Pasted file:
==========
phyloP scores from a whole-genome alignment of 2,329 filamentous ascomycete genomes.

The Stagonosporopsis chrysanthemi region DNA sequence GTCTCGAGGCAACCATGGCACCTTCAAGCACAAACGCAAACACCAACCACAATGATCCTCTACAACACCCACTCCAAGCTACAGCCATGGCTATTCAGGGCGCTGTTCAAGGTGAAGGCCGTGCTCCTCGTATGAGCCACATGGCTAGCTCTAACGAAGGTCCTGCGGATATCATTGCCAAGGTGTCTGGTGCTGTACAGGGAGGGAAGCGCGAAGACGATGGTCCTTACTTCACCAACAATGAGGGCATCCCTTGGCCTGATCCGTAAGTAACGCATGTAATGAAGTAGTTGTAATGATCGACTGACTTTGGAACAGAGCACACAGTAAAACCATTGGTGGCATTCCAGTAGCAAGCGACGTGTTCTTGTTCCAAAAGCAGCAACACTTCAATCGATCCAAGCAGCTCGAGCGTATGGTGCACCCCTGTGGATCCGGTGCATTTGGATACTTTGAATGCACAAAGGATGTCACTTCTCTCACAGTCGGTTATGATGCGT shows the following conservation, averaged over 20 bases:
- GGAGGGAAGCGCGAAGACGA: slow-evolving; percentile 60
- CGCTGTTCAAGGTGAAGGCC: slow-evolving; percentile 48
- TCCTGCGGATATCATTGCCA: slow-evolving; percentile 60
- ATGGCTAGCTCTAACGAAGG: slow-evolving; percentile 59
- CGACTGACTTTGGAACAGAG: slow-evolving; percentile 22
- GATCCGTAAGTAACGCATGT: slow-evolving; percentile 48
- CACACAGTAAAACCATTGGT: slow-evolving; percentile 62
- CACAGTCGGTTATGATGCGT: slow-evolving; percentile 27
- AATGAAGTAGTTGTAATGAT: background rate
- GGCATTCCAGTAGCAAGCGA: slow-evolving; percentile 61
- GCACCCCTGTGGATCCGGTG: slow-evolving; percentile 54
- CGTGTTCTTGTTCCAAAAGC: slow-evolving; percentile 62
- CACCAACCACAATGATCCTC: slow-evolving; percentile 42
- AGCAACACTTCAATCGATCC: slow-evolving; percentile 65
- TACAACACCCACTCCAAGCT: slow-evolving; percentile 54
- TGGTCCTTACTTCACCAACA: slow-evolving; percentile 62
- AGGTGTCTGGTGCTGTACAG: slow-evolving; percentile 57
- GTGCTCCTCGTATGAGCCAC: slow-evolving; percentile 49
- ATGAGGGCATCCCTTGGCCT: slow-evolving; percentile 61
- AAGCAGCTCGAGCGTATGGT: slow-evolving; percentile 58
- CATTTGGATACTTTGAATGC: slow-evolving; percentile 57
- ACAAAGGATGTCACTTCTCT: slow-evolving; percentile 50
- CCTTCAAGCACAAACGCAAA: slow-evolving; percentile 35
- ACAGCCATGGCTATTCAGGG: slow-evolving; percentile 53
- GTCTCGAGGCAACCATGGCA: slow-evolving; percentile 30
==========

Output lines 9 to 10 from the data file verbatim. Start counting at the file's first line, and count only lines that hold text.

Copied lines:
- CACACAGTAAAACCATTGGT: slow-evolving; percentile 62
- CACAGTCGGTTATGATGCGT: slow-evolving; percentile 27